For over 100 years, Audi’s history has been marked by prestige, automotive ambition and technological excellence. From the introduction of quattro all-wheel drive that propelled Audi ahead of the competition in rally motorsport, to numerous wins at the 24 hours of Le Mans with TDI technology. Not forgetting the pioneering of aluminium space frame technology and many other lighting innovations through the years. The Four Rings has proudly progressed premium mobility for customers across the world.
In South Africa, Audi is confidently progressing an electric agenda and will be introducing the e-tron name plate to consumers in quarter one, 2022. This includes six new e-tron models across three different model ranges.
“Across the world, the automotive industry are announcing plans to phase out combustion engines to advance the transformation of the industry for the future. As Audi South Africa we see ourselves as being in a position to contribute to this global vision, and having the responsibility to do that. Not only are we aligned with the importance of sustainability, but we have the technology, performance and design credentials within our e-tron range, to offer our premium customers an all-electric drive that will inspire and excite,” said Sascha Sauer, Head of Audi South Africa.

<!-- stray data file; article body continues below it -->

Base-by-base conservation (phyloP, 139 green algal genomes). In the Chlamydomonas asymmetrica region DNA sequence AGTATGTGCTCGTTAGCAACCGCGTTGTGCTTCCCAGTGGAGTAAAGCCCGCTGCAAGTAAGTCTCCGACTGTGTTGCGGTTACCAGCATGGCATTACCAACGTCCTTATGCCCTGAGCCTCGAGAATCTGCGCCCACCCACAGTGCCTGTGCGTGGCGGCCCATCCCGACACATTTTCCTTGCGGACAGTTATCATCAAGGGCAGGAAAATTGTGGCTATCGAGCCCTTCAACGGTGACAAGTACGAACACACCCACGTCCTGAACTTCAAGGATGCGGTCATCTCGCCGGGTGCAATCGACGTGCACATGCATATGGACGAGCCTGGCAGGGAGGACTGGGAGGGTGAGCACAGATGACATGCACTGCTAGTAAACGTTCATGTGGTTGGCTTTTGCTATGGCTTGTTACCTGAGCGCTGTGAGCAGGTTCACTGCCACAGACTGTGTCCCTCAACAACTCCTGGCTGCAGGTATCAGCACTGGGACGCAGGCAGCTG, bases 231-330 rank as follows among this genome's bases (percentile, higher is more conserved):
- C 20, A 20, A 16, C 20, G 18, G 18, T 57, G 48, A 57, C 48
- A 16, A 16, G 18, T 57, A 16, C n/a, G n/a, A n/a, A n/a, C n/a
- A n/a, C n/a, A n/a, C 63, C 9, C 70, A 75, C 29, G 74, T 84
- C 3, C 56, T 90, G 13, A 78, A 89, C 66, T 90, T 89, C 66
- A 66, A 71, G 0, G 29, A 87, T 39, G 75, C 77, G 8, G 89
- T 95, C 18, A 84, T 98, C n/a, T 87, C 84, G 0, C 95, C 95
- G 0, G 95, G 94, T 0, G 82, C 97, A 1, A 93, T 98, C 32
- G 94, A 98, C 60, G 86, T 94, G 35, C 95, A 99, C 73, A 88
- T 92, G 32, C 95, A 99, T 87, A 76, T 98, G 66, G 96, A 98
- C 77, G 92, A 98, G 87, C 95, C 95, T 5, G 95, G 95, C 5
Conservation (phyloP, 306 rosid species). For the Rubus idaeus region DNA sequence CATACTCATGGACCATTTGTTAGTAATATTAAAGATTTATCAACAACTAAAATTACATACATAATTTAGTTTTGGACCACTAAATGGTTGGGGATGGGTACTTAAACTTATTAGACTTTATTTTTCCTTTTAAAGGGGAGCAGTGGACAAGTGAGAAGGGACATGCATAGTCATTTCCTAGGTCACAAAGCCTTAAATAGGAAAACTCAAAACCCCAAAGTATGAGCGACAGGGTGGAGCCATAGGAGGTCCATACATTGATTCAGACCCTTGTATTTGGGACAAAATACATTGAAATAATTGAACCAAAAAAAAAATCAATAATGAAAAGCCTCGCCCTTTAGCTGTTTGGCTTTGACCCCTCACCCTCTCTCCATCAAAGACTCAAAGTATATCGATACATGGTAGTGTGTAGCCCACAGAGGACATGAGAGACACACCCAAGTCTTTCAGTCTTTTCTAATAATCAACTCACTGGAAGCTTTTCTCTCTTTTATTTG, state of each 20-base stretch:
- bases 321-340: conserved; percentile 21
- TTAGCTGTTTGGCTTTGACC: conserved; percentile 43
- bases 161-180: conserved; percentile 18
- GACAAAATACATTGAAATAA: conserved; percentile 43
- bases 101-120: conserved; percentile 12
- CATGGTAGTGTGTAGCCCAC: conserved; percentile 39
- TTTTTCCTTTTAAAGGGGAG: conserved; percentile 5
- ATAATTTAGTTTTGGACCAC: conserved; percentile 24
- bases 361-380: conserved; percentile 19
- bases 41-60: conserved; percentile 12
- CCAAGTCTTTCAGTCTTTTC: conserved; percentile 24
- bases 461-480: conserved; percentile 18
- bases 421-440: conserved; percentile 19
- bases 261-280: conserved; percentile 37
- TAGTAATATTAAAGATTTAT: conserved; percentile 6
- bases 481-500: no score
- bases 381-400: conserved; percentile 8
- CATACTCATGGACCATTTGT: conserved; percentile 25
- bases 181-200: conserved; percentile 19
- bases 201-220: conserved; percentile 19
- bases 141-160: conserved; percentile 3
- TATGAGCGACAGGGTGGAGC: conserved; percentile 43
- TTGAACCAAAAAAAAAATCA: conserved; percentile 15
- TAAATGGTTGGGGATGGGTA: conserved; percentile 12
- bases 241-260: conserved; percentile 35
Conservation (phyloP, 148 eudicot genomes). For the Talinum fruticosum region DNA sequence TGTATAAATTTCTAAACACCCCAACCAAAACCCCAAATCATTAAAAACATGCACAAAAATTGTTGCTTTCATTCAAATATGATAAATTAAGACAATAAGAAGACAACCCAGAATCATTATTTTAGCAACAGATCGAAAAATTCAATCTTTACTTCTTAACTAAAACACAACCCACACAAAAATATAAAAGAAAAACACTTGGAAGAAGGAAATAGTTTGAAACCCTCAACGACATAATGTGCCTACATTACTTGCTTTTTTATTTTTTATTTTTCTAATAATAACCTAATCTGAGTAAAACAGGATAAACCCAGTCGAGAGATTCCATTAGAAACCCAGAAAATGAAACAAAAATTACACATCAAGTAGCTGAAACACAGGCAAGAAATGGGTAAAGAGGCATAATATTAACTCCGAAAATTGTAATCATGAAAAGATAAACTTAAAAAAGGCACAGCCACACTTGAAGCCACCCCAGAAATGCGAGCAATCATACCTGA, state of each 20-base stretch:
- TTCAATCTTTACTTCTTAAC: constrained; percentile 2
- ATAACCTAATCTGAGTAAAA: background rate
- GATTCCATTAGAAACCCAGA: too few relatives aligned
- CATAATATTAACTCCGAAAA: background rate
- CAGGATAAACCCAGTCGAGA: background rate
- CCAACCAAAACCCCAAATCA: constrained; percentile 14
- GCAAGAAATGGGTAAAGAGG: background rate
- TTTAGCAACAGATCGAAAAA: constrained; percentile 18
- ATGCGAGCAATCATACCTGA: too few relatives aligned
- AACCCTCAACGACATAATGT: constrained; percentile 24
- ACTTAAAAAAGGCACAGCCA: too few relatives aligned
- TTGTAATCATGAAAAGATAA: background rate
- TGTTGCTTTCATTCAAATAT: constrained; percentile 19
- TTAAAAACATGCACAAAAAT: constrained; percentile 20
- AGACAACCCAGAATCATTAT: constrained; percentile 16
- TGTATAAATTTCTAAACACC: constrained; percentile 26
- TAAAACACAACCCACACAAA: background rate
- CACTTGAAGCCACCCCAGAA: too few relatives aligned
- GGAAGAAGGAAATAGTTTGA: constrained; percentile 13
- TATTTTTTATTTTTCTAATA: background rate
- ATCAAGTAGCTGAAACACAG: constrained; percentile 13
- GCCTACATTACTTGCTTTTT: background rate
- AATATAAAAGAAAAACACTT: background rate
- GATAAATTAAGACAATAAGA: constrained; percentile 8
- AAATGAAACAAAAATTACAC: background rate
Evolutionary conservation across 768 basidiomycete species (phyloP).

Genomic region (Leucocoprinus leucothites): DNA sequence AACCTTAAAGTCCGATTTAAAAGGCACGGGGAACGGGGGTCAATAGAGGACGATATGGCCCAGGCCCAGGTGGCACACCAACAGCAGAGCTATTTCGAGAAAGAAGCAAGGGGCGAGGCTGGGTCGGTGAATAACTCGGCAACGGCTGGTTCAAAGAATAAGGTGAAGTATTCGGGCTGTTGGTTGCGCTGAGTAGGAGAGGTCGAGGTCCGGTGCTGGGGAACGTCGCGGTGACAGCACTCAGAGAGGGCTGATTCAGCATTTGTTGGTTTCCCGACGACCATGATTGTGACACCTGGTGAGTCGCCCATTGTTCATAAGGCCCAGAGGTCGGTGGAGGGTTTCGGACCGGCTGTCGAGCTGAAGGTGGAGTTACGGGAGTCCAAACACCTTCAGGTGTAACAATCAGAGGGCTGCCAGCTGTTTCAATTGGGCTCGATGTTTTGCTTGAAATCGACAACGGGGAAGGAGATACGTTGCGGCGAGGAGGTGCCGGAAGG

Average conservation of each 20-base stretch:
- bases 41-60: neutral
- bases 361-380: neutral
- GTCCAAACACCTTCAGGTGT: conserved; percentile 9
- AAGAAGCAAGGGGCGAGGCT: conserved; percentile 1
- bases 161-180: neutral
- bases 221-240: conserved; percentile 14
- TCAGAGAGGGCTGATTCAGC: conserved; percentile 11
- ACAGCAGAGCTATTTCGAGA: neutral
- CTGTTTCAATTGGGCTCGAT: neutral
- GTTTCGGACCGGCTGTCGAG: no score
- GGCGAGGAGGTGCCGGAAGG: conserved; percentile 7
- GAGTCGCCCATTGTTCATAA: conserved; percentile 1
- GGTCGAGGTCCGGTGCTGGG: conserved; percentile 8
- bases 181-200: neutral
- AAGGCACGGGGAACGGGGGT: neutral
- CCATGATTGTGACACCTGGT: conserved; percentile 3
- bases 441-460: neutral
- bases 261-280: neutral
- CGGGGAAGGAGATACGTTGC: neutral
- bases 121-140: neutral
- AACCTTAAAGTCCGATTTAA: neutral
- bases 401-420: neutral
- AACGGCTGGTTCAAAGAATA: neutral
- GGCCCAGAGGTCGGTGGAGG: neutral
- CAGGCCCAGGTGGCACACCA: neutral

Audi South Africa is fully embracing the global drive towards premium sustainable mobility and looks forward to progressing this topic locally in an effort to reshape the way South Africans view electric vehicles.
This year has already been successful for the Audi brand in South Africa with many new product introductions, and the launch of these electric vehicles early in 2022 will be an exciting crescendo to this new model offensive.
“Announcing our electric vehicle range is a key part our objective to have the youngest and freshest product offering in the market and we’re excited to share more details with our customers on our electric journey over the next few months, leading up to the e-tron range’s official model introduction in quarter one next year,” Sauer concluded